Regardless of what you felt about Florida’s decision to hire Jim McElwain, it’s impossible to look at this Colorado State program and say that they aren’t better because he was there. It’s Mike Bobo’s turn now after a long stint at the University of Georgia. Bobo doesn’t necessarily need to copy McElwain, but he does need to adopt the same overall plan of leaving it, whenever that may be, better than he found it.
Colorado State may have a new coaching staff to break in, and they also have to find a new quarterback and primary running back, but they are set at receiver. All-American and Biletnikoff finalist Rashard Higgins is back and ready to decimate the Mountain West again. Higgins caught 96 passes for 1,750 yards and 17 touchdowns last season. Higgins is also joined at receiver by Joe Hansley, who had over 500 receiving yards, and Xavier Williams, who went for over 400 yards, plus they have an all-conference tight end returning in Steven Walker.
The Rams’ offensive line was solid last season, but their worst stat was an important one: sack rate. Garrett Grayson was sacked 27 times last year, and with a new QB coming in that needs to improve. Sam Carlson started at right tackle last year, but is moving over to the left side to replace first team all-MWC pick Ty Sambrailo. Fred Zerblis returns at right guard, and there are two starting centers returning. Jake Bennett was the initial starter last year, but started only three games because of injury before being replaced by Kevin O’Brien.
The quarterback race began this spring with three legitimate contestants, but it seems like that’s been narrowed to two. Nick Stevens was last year’s back-up and performed well in very limited reps (15 for 25 passing for 136 yards and a touchdown). Stevens is in the mix, along with redshirt freshman Coleman Key. Key and Stevens seem to have distanced themselves from junior Craig Leonard.
Dee Hart left some big shoes to fill when he decided to declare early for the draft, but his two primary back-ups are both back. Treyous Jarrells and Jason Oden Jr. rushed for a combined 726 yards and 8 touchdowns last year, and it’s good news too that neither of them fumbled in any of their 133 combined carries. Those two should also be accompanied by Purdue transfer Dalyn Dawkins. Dawkins has impressed this spring, especially with what he has done running between the tackles.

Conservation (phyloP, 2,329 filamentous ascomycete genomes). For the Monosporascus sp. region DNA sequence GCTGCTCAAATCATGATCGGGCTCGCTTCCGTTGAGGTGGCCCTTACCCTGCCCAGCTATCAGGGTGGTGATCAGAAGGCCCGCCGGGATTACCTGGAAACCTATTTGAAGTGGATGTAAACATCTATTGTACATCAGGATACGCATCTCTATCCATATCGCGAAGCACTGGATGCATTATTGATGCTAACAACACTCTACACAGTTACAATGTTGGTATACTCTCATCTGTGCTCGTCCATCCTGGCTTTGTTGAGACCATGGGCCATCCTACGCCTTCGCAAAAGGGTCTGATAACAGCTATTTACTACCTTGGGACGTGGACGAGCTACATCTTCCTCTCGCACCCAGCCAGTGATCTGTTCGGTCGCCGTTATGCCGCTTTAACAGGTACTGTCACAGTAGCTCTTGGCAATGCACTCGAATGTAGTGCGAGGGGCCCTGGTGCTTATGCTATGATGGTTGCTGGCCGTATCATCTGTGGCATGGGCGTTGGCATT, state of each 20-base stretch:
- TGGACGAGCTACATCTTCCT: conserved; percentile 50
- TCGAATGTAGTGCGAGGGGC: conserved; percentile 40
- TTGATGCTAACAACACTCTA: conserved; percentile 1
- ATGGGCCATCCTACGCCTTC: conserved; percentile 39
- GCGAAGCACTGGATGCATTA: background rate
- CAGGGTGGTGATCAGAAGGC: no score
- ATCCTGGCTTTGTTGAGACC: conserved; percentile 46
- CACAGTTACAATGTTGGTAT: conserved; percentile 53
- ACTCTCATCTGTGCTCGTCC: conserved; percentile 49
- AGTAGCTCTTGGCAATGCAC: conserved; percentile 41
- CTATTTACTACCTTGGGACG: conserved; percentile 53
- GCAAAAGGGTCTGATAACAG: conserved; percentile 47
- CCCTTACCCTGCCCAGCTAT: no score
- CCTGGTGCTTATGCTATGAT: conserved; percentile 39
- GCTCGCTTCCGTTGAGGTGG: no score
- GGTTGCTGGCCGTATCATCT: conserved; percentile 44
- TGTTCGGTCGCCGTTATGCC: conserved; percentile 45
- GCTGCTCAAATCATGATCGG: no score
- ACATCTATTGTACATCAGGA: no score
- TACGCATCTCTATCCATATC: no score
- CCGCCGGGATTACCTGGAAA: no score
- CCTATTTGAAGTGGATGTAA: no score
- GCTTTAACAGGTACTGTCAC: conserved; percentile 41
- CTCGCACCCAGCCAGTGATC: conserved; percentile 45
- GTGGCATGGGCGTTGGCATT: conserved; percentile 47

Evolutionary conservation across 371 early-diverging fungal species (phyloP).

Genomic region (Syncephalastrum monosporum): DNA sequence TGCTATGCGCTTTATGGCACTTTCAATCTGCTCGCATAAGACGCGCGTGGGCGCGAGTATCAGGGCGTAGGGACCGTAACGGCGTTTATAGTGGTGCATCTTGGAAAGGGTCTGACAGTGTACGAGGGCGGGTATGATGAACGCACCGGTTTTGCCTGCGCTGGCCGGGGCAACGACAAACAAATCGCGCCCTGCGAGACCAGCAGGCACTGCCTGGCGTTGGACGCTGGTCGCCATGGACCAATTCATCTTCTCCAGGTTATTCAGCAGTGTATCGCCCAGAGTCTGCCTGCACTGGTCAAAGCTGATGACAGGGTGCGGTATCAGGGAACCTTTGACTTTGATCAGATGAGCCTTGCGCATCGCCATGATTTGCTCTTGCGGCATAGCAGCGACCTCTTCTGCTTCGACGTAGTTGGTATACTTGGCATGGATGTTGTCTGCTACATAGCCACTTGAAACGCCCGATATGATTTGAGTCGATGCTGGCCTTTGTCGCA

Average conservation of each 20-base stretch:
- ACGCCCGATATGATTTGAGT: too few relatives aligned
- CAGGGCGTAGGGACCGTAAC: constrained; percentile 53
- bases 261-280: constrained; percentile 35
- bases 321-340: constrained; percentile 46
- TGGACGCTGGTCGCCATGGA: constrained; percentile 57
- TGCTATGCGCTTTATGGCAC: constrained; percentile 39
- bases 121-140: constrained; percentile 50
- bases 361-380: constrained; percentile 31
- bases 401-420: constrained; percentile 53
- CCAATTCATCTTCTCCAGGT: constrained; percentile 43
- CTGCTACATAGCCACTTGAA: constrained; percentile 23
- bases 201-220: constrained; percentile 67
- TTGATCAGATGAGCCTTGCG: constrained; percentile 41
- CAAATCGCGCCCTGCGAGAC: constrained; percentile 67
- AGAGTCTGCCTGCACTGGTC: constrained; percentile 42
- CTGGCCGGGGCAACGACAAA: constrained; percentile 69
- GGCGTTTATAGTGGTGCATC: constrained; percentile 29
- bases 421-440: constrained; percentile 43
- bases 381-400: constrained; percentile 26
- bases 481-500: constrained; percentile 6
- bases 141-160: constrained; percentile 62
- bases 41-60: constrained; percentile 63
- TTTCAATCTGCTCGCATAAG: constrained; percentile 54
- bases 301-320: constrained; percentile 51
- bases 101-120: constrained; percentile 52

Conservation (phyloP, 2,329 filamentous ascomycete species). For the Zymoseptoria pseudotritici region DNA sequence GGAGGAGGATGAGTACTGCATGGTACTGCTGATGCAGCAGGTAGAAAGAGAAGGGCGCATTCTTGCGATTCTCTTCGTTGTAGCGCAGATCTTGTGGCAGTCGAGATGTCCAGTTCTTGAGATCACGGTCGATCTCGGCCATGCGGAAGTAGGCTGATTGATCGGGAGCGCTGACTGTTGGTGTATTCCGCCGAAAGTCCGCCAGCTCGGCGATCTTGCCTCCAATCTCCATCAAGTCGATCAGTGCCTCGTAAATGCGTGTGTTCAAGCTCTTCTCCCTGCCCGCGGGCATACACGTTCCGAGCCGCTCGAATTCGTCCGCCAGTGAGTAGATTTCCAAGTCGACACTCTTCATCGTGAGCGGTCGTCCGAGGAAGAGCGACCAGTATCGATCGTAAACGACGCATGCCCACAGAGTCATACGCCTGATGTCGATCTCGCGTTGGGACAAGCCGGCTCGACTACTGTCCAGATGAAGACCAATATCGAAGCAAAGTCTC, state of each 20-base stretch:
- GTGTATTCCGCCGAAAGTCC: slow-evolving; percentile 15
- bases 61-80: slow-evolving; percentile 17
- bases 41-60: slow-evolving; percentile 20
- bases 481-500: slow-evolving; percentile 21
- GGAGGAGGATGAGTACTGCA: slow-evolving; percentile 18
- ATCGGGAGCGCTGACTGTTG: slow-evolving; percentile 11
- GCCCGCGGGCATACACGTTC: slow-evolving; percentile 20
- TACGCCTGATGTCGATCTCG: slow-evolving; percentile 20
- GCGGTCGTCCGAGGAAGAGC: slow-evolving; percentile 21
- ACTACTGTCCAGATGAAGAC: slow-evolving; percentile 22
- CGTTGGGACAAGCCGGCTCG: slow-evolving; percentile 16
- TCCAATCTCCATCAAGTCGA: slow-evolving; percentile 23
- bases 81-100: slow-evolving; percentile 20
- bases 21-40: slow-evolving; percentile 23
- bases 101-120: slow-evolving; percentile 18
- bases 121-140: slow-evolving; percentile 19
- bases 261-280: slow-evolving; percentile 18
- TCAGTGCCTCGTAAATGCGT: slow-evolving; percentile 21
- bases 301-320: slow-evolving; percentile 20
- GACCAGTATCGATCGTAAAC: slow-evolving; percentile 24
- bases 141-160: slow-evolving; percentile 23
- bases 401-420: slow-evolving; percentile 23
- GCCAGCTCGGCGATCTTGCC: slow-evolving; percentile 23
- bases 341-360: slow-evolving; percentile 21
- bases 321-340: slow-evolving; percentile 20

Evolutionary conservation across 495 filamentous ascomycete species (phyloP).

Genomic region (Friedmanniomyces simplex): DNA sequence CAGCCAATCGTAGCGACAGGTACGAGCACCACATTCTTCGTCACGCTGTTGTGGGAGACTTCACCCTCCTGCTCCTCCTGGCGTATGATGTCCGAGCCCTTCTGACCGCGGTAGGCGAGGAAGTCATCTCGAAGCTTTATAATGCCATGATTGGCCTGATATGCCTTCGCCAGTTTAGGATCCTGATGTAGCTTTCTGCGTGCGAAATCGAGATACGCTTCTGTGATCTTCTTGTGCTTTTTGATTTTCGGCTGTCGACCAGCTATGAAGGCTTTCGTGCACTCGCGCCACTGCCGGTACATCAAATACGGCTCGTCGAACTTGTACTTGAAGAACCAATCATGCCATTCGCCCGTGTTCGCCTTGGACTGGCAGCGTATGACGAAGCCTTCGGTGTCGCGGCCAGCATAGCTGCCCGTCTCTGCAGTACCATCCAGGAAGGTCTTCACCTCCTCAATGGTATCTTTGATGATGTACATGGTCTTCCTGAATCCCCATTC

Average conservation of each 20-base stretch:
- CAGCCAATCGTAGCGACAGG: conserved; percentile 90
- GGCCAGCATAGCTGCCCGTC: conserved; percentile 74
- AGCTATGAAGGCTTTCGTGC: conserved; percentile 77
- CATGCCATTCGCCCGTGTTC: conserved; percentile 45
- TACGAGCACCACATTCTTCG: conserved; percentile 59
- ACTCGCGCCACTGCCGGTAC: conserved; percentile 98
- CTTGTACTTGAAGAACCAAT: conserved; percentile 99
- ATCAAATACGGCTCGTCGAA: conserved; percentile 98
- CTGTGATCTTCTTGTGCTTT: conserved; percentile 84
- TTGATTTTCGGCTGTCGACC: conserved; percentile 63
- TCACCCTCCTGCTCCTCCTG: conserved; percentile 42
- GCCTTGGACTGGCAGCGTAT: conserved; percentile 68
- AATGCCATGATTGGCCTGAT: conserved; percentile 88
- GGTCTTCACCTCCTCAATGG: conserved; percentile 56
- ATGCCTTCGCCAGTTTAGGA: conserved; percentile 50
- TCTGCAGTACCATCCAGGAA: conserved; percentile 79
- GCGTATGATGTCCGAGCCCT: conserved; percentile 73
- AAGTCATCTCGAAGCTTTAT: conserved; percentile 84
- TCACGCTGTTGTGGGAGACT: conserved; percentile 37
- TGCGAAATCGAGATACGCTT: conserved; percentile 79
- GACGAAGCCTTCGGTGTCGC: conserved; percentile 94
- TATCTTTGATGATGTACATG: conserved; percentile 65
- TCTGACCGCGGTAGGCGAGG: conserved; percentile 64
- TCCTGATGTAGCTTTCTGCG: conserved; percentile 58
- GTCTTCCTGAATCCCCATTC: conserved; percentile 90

In the secondary, the top four tacklers from last season return, and only one notable player really departs in CB Bernard Blake. Blake led the team in pass break-ups last season. However, safety Trent Matthews and CB Tyree Simmons are both back. They had three picks apiece last season. Two other returning safeties, Kevin Pierre-Louis and Preston Hodges, are back and led the defensive backfield in tackles last season.
This defensive line wasn’t a strength for the team last year, but with only one major player gone from last year’s team there should be room for guys to improve this year. LaRyan King is gone from the interior line, but the two guys who should be there this year, Terry Jackson and Justin Hansen, played in every game last year. SteveO Michel has also made the move from outside linebacker to defensive end as the defense transitions from a 3-4 to a 4-3.
SteveO Michel’s move may add some much-needed playmaking to the line, but it will hurt the depth at linebacker, especially for a group that replaces two guys who accounted for 22.2% of the team’s tackles last season. Cory James was a solid player last year with 8.5 tackles for loss and 6.5 sacks, both of which led the team. The other two expected starters are Kevin Davis and Deonte Clyburn saw the field in most of the games last season, but they still haven’t done much for us to go on at this point. However, Mike Bobo was apparently impressed by them in the spring, because he said that he believes linebacker is still the strength of the defense.
It’s not easy to replace a quarterback, a head coach and a 1,200-yard rusher in the same season, but this team is left with enough pieces that they ought to be able to do it reasonably effectively. The 10-win mark they posted last year may be out of reach, but 8-4 should be a both attainable and worthy record. The non-conference schedule isn’t the worst in the world, but the two biggest games, Minnesota and Colorado, are respectively a home and neutral site game.
Credit Cover Photo to Erin Hooley/The Coloradoan